How to Install Apache on CentOS 8

Apache HTTP server is the most widely used web server in the world. It is a free, open-source, and cross-platform HTTP server, including powerful features, and can be extended by a wide variety of modules.

In this tutorial, I explain how to install and manage the Apache webserver on CentOS 8.

Apache is available in the default CentOS repositories, and the installation is pretty straight forward.

On RHEL based distributions, the Apache package and service are called httpd. To install the Apache run the following command as root or user with sudo privileges:

# yum install httpd

Once the installation is complete, enable and start the Apache service:

# systemctl enable httpd --now

To verify that the service is running, check its status:

# systemctl status httpd

‚óŹ httpd.service - The Apache HTTP Server
   Loaded: loaded (/usr/lib/systemd/system/httpd.service; enabled; vendor preset: disabled)
   Active: active (running) since Sat 2019-10-12 15:54:58 UTC; 6s ago

FirewallD is the default firewall solution on Centos 8.

During the installation, Apache creates firewalld service files with predefined rules for allowing access to HTTP (80) and HTTPS (443) ports.

The following commands will permanently open the necessary ports:

# firewall-cmd --permanent --zone=public --add-service=http
# firewall-cmd --permanent --zone=public --add-service=https
# firewall-cmd --reload

This section explains how the Apache configuration files are structured and the best practices for managing the Apache webserver.

  • All Apache configuration files are located in the /etc/httpd directory.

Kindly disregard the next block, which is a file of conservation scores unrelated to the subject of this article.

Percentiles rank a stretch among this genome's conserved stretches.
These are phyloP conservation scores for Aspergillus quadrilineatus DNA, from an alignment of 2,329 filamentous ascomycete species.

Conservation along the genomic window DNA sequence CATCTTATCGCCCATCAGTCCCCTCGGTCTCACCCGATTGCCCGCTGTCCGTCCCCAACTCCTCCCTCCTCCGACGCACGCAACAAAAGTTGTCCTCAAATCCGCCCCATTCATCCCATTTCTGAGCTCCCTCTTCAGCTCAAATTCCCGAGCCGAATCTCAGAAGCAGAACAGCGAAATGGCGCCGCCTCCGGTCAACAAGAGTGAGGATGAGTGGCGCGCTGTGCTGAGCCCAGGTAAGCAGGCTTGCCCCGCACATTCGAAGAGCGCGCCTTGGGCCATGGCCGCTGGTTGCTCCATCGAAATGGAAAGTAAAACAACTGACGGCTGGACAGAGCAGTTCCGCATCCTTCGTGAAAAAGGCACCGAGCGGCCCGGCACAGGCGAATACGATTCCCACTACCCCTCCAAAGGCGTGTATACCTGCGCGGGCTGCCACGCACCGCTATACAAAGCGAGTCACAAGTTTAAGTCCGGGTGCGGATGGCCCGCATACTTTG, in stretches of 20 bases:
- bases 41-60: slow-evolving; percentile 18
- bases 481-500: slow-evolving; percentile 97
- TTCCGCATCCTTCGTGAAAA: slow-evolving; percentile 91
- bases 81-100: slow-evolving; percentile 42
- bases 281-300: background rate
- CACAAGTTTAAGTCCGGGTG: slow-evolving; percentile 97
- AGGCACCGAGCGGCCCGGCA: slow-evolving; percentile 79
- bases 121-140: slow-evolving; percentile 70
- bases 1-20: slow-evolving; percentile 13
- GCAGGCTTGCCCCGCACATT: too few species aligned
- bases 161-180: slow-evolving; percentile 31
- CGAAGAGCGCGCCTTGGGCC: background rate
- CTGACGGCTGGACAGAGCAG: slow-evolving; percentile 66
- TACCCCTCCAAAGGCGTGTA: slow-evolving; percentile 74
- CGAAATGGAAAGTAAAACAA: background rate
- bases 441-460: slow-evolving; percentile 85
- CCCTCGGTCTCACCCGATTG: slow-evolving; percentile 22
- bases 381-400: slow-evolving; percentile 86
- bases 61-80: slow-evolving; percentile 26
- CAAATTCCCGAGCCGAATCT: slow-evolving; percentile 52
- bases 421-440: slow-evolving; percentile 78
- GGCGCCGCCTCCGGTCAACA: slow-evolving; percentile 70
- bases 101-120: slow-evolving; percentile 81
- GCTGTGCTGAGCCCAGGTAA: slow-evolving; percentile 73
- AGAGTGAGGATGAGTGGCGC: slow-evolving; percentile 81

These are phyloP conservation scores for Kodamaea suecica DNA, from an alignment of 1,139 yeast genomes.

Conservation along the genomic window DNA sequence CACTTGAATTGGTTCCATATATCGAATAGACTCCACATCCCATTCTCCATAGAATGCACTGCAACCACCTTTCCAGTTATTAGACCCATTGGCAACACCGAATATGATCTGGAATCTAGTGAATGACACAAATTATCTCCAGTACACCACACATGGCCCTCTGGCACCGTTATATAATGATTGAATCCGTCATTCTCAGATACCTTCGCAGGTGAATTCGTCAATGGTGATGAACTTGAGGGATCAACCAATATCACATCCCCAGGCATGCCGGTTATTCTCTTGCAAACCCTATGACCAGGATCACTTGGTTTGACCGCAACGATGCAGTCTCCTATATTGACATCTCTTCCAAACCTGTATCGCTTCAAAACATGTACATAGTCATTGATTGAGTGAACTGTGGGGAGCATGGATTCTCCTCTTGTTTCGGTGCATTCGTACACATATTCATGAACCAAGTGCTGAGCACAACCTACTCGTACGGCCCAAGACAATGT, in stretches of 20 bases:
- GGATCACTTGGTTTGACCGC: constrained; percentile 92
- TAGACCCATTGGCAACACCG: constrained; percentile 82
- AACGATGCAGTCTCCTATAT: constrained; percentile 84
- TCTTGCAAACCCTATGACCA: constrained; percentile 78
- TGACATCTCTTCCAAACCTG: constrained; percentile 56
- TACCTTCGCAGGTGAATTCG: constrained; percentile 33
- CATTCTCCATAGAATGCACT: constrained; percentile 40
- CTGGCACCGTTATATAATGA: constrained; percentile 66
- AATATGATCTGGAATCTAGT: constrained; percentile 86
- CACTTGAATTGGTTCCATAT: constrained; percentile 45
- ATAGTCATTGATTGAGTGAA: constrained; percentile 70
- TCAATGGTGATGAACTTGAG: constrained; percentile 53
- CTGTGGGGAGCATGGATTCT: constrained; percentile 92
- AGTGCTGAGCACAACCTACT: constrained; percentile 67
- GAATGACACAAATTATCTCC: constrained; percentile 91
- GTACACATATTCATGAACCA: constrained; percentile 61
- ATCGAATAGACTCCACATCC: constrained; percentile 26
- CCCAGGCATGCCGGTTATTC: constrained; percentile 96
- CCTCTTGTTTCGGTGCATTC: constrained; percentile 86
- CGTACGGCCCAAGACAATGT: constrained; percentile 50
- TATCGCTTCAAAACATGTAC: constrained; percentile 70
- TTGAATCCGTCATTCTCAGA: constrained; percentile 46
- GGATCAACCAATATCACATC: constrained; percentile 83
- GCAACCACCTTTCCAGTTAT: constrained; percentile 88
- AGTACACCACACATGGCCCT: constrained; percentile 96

• The main Apache configuration file is /etc/httpd/conf/httpd.conf.
  • Configuration files ending with .conf located in the /etc/httpd/conf.d directory are included in main Apache configuration file.
  • Configuration files that are responsible for loading various Apache modules are located in the /etc/httpd/conf.modules.d directory.
  • Apache vhost files must end with .conf and be stored in /etc/httpd/conf.d directory. You can have as many vhosts as you need. Creating a separate configuration file (vhost) for each domain makes the server easier to maintain.
    • It is a good practice to follow a standard naming convention. For example, if the domain name is then the configuration file should be named
  • Apache log files (access_log and error_log) are located in the /var/log/httpd/ directory. It is recommended to have a different access and error log files for each vhost.
  • You can set your domain document root directory to any location you want. The most common locations for webroot include:
    • /home/<user_name>/<site_name>
    • /var/www/<site_name>
    • /var/www/html/<site_name>
    • /opt/<site_name>

In the following, the Apache web server will be configured in a basic way. To do this, edit the httpd.conf and make the following changes.

# vim /etc/httpd/conf/httpd.conf

# line 86: set the server admin email address

# Line 95: set the server name

# Line 151: Change 'none' to 'All'
AllowOverride All

# The following is entered at the end of the configuration and serves as a hardening purpose:
ServerTokens Prod
KeepAlive On

After each configuration change the apache.service must be reloaded or restarted:

# systemctl restart httpd

To test the Apache web server, a small htlm file can now be created quickly and easily as follows:

# vim /var/www/html/index.html


        <div style="width: 100%; font-size: 40px; font-weight: bold; text-align: center;">
        Test Page - Under Construction.

  • redhat/web-server-redhat/apache/apache24-on-redhat.txt
  • Last modified: 2020/03/05 14:02
  • by michael